Geography and population
Lebanon, with a total area of 10 400
km², is situated east of the Mediterranean Sea and stretches about 210 km
along the coast and 50 km inland. It is bordered by Syria in the north and
east and by Israel in the south. Administratively it is divided into six Mohafazats
Topographically, Lebanon can be divided
from west to east into four parallel parts:
- a flat, narrow coastal strip parallel
to the sea;
- the Lebanon Mountains chain, the
highest crest of which is just over 3 000 metres;
- the Bekaa Valley at a height of
around 900 metres;
- the Anti-Lebanon Mountains chain,
which rises to 2 800 metres, in the east.
The cultivable area is estimated at
360 000 ha, or 35 % of the total area. During the period 1992-94, the total
cultivated area was estimated at 189 206 ha, of which 104 120 ha consisted
of annual crops and 85 086 ha consisted of permanent crops, mainly fruit trees
and olives. The Ministry of Agriculture is planning to start up a national
agricultural census in 1996, the last one being carried out in 1970. According
to the 1970 census there were 140 000 farm holdings with 63% having less than
2 ha of land, which means that agriculture is characterized by land fragmentation.
However, there are indications of a decrease in the number of very small farms
and in 1985 it was reported that about 46% of the farm holdings had less than
2 ha of land.
The total population is about 3 million
(1995), of which only 13% is rural. The annual demographic growth rate is
estimated at 2 %. The agricultural labour force declined from 25 % in 1967
to less than 9% in 1990. However, agriculture remains an important source
of income in rural areas and although it is difficult to estimate the number
of full-time farmers, most families have agriculture as a part-time activity.
Seasonal labour represents between 30 and 40% of the present agricultural
labour force. In 1992, agriculture accounted for an estimated 8.8% of GDP
and for 30% of total export earnings.
Climate and water resources
The climate of Lebanon is typically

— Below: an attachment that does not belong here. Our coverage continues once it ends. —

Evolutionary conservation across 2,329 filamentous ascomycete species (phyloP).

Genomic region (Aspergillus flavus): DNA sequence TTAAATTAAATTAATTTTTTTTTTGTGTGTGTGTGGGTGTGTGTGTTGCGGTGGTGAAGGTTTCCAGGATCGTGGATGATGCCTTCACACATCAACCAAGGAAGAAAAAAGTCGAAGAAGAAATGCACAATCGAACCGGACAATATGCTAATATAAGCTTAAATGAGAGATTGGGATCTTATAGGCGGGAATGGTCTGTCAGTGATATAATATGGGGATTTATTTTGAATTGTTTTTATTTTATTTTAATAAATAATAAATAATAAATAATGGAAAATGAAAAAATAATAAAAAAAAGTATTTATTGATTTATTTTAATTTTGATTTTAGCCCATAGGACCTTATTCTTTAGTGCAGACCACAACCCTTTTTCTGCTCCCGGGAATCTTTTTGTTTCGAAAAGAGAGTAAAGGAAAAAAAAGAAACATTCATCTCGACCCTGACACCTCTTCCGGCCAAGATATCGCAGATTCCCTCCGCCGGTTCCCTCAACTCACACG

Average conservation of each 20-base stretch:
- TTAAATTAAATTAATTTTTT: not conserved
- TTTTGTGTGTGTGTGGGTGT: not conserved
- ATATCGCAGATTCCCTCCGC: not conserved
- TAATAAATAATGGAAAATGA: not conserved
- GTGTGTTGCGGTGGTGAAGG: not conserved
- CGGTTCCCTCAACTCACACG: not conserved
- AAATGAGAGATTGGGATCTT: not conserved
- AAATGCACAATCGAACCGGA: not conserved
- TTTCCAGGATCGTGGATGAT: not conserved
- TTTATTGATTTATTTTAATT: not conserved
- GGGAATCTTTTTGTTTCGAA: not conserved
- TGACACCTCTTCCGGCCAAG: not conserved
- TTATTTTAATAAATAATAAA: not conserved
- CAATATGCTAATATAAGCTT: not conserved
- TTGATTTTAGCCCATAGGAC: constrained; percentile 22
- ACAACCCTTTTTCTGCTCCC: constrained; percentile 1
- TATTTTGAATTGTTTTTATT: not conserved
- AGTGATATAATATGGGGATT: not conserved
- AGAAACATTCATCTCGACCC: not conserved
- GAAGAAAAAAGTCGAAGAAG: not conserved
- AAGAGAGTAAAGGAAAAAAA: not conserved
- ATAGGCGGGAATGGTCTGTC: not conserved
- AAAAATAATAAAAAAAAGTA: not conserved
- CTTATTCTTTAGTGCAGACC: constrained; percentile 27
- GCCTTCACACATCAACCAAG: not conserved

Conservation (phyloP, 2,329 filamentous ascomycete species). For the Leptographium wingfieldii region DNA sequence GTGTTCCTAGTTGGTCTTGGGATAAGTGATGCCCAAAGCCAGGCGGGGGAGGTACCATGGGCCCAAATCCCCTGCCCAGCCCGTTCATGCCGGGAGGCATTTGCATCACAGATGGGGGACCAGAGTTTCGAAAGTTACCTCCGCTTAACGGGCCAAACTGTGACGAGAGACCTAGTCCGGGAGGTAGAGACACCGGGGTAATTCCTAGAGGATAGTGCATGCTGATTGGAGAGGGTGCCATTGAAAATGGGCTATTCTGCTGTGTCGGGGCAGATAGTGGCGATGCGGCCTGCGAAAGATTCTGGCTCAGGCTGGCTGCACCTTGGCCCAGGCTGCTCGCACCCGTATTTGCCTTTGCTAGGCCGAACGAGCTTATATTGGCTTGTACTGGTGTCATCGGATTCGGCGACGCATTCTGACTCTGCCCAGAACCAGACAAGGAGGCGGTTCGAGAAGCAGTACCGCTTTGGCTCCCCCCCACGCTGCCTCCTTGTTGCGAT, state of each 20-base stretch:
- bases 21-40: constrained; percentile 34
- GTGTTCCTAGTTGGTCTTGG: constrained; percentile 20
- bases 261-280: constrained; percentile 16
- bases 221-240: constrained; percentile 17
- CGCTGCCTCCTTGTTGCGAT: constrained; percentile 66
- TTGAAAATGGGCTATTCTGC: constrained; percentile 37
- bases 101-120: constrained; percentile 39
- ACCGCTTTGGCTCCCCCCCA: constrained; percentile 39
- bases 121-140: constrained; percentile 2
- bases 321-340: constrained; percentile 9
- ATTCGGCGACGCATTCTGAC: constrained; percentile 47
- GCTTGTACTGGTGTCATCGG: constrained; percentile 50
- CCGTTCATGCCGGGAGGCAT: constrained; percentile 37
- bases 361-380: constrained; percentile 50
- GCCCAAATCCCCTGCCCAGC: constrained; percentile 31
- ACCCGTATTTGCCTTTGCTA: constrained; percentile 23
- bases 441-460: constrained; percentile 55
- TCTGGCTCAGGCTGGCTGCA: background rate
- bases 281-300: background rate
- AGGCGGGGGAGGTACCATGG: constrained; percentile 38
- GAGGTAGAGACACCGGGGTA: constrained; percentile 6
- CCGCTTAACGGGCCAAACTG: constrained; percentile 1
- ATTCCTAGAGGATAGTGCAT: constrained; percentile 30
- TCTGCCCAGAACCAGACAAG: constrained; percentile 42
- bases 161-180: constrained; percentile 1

Mediterranean, with heavy rains in the winter season (January to May) and
dry and arid conditions in the remaining 7 months of the year. However, the
influence of the Mediterranean Sea, the topographic features, as well as the
Syrian Desert in the north create a variety of micro-climates within the country
with contrasting temperatures and rainfall distribution. The average annual
temperature is 20°C on the coast (ranging from 13°C in winter to 27°C in summer),
16°C in the Beeka valley (ranging from 5°C in winter to 26°C in summer) and
less than 10°C at higher elevations in the mountain zones (ranging from 0°C
in winter to 18°C in summer).
Average annual rainfall is estimated
at 823 mm, varying from 600 to 900 mm along the coastal zones to 1 400 mm
on the high mountains and decreasing to 400 mm in the eastern parts and less
than 200 mm in the north-east. Above 2 000 metres, precipitation is essentially
niveous and helps to sustain a base yield for about 2 000 springs during the
dry period. Rainfall occurs on eighty to ninety days a year, mainly between
October and April. About 75% of the annual stream flow occurs in the five-month
period from January to May, 16% from June to July and only 9% in the remaining
five months from August to December.
In total, there are about 40 major streams
in Lebanon and, based on the hydrographic system, the country can be divided
into five regions:
- the El Assi (Orontes) river basin
in the north. The El Assi flows into Syria in the north-east of the country;
- the Litani river basin in the east
and south. The Litani reaches the sea in the south-west of the country;
- the Hasbani river basin in the south-east.
The Hasbani, which flows into Israel in the south east of the country, is
a tributary of the Jordan river;
- all the remaining major coastal
river basins. The northern El Kebir river basin is shared with Syria, the
river itself forming part of the border between the two countries before
flowing into the sea;
- all the remaining small in-between
scattered and isolated subcatchments with no noticeable surface streamflow,
like the endorheic catchments and isolated coastal 'pockets'.
Lebanon has a relatively favourable
position as far as its rainfall and water resources are concerned, but constraints
for development consist of the limited water availability during the seven
dry summer months. Annual internal renewable water resources are estimated
at about 4.8 km³. Annual surface runoff is estimated at 4.1 km³ and groundwater
recharge at 3.2 km³, of which 2.5 km³ constitutes the baseflow of the rivers.
About 1 km³ of this flow comes from over 2 000 springs with about 10-15 l/s
of average unit yield, sustaining a perennial flow for 17 of the total of
40 major streams in the country.
The map below shows the ecological zones, as shown on the
FAO global map of ecological zones produced as part of the FRA 2000. Please refer
to FRA Working Paper 20 for
further information on the Global Ecological Zone map.